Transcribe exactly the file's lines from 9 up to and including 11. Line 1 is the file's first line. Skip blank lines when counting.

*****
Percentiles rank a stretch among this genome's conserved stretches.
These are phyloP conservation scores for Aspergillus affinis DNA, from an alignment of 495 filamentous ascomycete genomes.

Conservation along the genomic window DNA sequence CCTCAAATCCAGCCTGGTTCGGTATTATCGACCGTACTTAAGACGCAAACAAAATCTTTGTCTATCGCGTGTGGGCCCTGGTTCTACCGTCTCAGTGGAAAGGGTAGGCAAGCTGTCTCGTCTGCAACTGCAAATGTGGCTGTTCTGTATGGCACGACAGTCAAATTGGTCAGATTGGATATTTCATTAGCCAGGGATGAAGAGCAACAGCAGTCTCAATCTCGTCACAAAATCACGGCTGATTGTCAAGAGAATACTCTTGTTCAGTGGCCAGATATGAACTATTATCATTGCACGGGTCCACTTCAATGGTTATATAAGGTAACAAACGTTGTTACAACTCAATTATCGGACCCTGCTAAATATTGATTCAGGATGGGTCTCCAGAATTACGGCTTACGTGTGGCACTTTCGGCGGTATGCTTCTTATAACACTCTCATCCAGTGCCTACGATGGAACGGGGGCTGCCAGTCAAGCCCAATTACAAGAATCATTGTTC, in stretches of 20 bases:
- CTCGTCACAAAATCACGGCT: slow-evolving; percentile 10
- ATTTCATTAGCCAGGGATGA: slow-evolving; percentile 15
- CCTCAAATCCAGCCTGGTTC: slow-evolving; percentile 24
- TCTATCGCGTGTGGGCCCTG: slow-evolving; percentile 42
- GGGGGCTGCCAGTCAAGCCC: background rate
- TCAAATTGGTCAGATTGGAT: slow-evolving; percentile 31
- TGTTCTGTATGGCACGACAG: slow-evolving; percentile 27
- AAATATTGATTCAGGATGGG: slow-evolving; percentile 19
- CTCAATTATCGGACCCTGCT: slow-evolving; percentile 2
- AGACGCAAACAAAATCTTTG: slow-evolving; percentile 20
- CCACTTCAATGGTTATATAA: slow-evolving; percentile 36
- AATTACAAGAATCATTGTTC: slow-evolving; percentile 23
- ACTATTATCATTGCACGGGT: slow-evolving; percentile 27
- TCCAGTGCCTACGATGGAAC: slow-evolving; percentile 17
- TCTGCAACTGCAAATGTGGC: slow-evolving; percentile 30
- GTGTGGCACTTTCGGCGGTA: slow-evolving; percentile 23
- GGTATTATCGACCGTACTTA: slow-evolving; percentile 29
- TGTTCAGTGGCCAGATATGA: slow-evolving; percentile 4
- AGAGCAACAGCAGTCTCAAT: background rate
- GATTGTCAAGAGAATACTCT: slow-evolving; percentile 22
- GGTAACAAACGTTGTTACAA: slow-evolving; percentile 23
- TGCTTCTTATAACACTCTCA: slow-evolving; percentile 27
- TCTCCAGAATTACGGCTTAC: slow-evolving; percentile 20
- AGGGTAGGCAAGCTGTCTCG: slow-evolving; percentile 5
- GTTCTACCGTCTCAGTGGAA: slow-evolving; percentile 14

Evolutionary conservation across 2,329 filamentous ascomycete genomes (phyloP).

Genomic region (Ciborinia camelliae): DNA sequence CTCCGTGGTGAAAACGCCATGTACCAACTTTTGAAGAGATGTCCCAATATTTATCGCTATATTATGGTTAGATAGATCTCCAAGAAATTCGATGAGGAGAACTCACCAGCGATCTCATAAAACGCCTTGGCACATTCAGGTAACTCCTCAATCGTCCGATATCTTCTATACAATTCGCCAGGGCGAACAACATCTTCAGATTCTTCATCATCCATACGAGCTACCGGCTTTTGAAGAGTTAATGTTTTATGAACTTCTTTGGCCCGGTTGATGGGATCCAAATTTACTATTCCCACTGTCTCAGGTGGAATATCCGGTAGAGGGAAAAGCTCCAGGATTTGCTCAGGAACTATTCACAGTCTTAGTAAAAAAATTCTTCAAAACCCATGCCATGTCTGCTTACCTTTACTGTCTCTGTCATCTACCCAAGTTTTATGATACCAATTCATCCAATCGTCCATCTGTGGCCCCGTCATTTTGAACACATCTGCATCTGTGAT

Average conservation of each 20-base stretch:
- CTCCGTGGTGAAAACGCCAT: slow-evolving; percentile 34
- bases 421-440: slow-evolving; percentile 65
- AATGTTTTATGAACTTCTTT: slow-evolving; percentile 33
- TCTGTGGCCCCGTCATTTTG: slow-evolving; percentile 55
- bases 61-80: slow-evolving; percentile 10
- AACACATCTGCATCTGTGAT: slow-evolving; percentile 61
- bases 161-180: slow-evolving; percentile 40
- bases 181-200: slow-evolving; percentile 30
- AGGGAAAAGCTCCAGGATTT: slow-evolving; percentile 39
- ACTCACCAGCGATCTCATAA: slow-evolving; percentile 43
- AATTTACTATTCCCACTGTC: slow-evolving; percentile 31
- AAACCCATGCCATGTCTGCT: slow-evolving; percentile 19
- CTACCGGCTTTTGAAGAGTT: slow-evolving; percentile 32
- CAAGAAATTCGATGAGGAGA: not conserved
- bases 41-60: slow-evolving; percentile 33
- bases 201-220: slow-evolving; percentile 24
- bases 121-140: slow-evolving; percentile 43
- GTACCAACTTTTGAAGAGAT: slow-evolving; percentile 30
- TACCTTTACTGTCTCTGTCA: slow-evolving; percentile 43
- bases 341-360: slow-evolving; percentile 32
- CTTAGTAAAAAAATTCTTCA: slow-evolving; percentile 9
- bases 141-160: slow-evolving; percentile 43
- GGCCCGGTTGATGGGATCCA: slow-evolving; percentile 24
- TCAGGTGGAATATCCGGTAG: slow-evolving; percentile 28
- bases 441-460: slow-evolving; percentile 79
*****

- TCAAATTGGTCAGATTGGAT: slow-evolving; percentile 31
- TGTTCTGTATGGCACGACAG: slow-evolving; percentile 27
- AAATATTGATTCAGGATGGG: slow-evolving; percentile 19